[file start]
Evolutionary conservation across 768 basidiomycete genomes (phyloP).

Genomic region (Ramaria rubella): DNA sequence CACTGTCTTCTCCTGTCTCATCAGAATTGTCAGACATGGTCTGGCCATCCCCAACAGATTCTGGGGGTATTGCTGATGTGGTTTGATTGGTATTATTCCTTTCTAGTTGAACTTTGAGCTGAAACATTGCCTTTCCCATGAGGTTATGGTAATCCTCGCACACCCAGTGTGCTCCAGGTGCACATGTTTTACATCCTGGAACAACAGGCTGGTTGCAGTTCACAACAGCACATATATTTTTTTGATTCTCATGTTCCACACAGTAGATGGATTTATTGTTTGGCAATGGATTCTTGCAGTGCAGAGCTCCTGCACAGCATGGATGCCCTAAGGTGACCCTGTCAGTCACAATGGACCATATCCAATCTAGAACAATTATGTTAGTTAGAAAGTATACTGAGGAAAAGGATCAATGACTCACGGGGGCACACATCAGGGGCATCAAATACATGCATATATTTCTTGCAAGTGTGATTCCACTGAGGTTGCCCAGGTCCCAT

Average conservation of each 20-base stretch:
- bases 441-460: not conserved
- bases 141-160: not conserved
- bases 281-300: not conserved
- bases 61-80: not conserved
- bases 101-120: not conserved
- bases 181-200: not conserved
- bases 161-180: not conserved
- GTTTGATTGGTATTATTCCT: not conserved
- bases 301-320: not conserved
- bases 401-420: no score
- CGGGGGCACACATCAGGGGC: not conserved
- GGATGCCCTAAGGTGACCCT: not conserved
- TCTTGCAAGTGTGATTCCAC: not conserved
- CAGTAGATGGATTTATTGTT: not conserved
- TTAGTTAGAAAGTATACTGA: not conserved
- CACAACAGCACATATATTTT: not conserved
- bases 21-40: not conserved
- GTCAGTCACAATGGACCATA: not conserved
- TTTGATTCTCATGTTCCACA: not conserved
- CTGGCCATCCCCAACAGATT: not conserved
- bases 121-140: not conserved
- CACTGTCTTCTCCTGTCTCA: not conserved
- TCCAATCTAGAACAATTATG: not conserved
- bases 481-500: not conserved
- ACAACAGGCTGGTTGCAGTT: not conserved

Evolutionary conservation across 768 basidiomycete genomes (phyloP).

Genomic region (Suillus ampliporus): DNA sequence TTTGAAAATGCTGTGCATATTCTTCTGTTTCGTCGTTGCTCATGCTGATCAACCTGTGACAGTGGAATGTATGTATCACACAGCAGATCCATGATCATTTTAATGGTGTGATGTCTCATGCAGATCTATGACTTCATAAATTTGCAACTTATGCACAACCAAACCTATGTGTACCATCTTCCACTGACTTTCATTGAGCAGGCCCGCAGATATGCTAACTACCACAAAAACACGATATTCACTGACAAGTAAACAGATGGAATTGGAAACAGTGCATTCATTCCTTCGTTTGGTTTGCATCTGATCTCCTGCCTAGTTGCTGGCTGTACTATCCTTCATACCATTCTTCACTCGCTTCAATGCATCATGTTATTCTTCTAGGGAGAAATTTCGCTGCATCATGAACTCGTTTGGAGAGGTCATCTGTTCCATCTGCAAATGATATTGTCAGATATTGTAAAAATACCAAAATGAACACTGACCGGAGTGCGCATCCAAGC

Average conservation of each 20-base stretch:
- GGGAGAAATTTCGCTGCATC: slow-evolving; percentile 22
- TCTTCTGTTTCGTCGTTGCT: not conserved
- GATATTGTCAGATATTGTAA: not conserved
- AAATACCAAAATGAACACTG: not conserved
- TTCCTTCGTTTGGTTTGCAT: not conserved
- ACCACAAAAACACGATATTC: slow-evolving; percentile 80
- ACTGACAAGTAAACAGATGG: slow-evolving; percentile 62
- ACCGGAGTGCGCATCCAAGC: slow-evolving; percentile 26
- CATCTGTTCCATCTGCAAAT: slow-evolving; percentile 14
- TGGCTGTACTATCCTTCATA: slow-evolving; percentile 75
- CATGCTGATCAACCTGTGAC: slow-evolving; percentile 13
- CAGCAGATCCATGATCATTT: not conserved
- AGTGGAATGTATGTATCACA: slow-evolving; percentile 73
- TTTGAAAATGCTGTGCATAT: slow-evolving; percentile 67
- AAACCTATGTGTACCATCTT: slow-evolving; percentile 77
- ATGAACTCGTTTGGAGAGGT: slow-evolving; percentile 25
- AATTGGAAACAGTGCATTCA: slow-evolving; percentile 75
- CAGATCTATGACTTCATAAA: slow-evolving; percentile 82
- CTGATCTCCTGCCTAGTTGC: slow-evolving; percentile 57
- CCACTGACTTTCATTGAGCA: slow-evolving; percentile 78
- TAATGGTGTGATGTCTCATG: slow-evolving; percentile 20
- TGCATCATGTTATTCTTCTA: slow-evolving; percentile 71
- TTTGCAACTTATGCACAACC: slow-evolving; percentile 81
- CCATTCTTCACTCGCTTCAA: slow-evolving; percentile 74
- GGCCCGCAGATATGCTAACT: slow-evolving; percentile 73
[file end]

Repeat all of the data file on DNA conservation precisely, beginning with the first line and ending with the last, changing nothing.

Evolutionary conservation across 768 basidiomycete genomes (phyloP).

Genomic region (Ramaria rubella): DNA sequence CACTGTCTTCTCCTGTCTCATCAGAATTGTCAGACATGGTCTGGCCATCCCCAACAGATTCTGGGGGTATTGCTGATGTGGTTTGATTGGTATTATTCCTTTCTAGTTGAACTTTGAGCTGAAACATTGCCTTTCCCATGAGGTTATGGTAATCCTCGCACACCCAGTGTGCTCCAGGTGCACATGTTTTACATCCTGGAACAACAGGCTGGTTGCAGTTCACAACAGCACATATATTTTTTTGATTCTCATGTTCCACACAGTAGATGGATTTATTGTTTGGCAATGGATTCTTGCAGTGCAGAGCTCCTGCACAGCATGGATGCCCTAAGGTGACCCTGTCAGTCACAATGGACCATATCCAATCTAGAACAATTATGTTAGTTAGAAAGTATACTGAGGAAAAGGATCAATGACTCACGGGGGCACACATCAGGGGCATCAAATACATGCATATATTTCTTGCAAGTGTGATTCCACTGAGGTTGCCCAGGTCCCAT

Average conservation of each 20-base stretch:
- bases 441-460: not conserved
- bases 141-160: not conserved
- bases 281-300: not conserved
- bases 61-80: not conserved
- bases 101-120: not conserved
- bases 181-200: not conserved
- bases 161-180: not conserved
- GTTTGATTGGTATTATTCCT: not conserved
- bases 301-320: not conserved
- bases 401-420: no score
- CGGGGGCACACATCAGGGGC: not conserved
- GGATGCCCTAAGGTGACCCT: not conserved
- TCTTGCAAGTGTGATTCCAC: not conserved
- CAGTAGATGGATTTATTGTT: not conserved
- TTAGTTAGAAAGTATACTGA: not conserved
- CACAACAGCACATATATTTT: not conserved
- bases 21-40: not conserved
- GTCAGTCACAATGGACCATA: not conserved
- TTTGATTCTCATGTTCCACA: not conserved
- CTGGCCATCCCCAACAGATT: not conserved
- bases 121-140: not conserved
- CACTGTCTTCTCCTGTCTCA: not conserved
- TCCAATCTAGAACAATTATG: not conserved
- bases 481-500: not conserved
- ACAACAGGCTGGTTGCAGTT: not conserved

Evolutionary conservation across 768 basidiomycete genomes (phyloP).

Genomic region (Suillus ampliporus): DNA sequence TTTGAAAATGCTGTGCATATTCTTCTGTTTCGTCGTTGCTCATGCTGATCAACCTGTGACAGTGGAATGTATGTATCACACAGCAGATCCATGATCATTTTAATGGTGTGATGTCTCATGCAGATCTATGACTTCATAAATTTGCAACTTATGCACAACCAAACCTATGTGTACCATCTTCCACTGACTTTCATTGAGCAGGCCCGCAGATATGCTAACTACCACAAAAACACGATATTCACTGACAAGTAAACAGATGGAATTGGAAACAGTGCATTCATTCCTTCGTTTGGTTTGCATCTGATCTCCTGCCTAGTTGCTGGCTGTACTATCCTTCATACCATTCTTCACTCGCTTCAATGCATCATGTTATTCTTCTAGGGAGAAATTTCGCTGCATCATGAACTCGTTTGGAGAGGTCATCTGTTCCATCTGCAAATGATATTGTCAGATATTGTAAAAATACCAAAATGAACACTGACCGGAGTGCGCATCCAAGC

Average conservation of each 20-base stretch:
- GGGAGAAATTTCGCTGCATC: slow-evolving; percentile 22
- TCTTCTGTTTCGTCGTTGCT: not conserved
- GATATTGTCAGATATTGTAA: not conserved
- AAATACCAAAATGAACACTG: not conserved
- TTCCTTCGTTTGGTTTGCAT: not conserved
- ACCACAAAAACACGATATTC: slow-evolving; percentile 80
- ACTGACAAGTAAACAGATGG: slow-evolving; percentile 62
- ACCGGAGTGCGCATCCAAGC: slow-evolving; percentile 26
- CATCTGTTCCATCTGCAAAT: slow-evolving; percentile 14
- TGGCTGTACTATCCTTCATA: slow-evolving; percentile 75
- CATGCTGATCAACCTGTGAC: slow-evolving; percentile 13
- CAGCAGATCCATGATCATTT: not conserved
- AGTGGAATGTATGTATCACA: slow-evolving; percentile 73
- TTTGAAAATGCTGTGCATAT: slow-evolving; percentile 67
- AAACCTATGTGTACCATCTT: slow-evolving; percentile 77
- ATGAACTCGTTTGGAGAGGT: slow-evolving; percentile 25
- AATTGGAAACAGTGCATTCA: slow-evolving; percentile 75
- CAGATCTATGACTTCATAAA: slow-evolving; percentile 82
- CTGATCTCCTGCCTAGTTGC: slow-evolving; percentile 57
- CCACTGACTTTCATTGAGCA: slow-evolving; percentile 78
- TAATGGTGTGATGTCTCATG: slow-evolving; percentile 20
- TGCATCATGTTATTCTTCTA: slow-evolving; percentile 71
- TTTGCAACTTATGCACAACC: slow-evolving; percentile 81
- CCATTCTTCACTCGCTTCAA: slow-evolving; percentile 74
- GGCCCGCAGATATGCTAACT: slow-evolving; percentile 73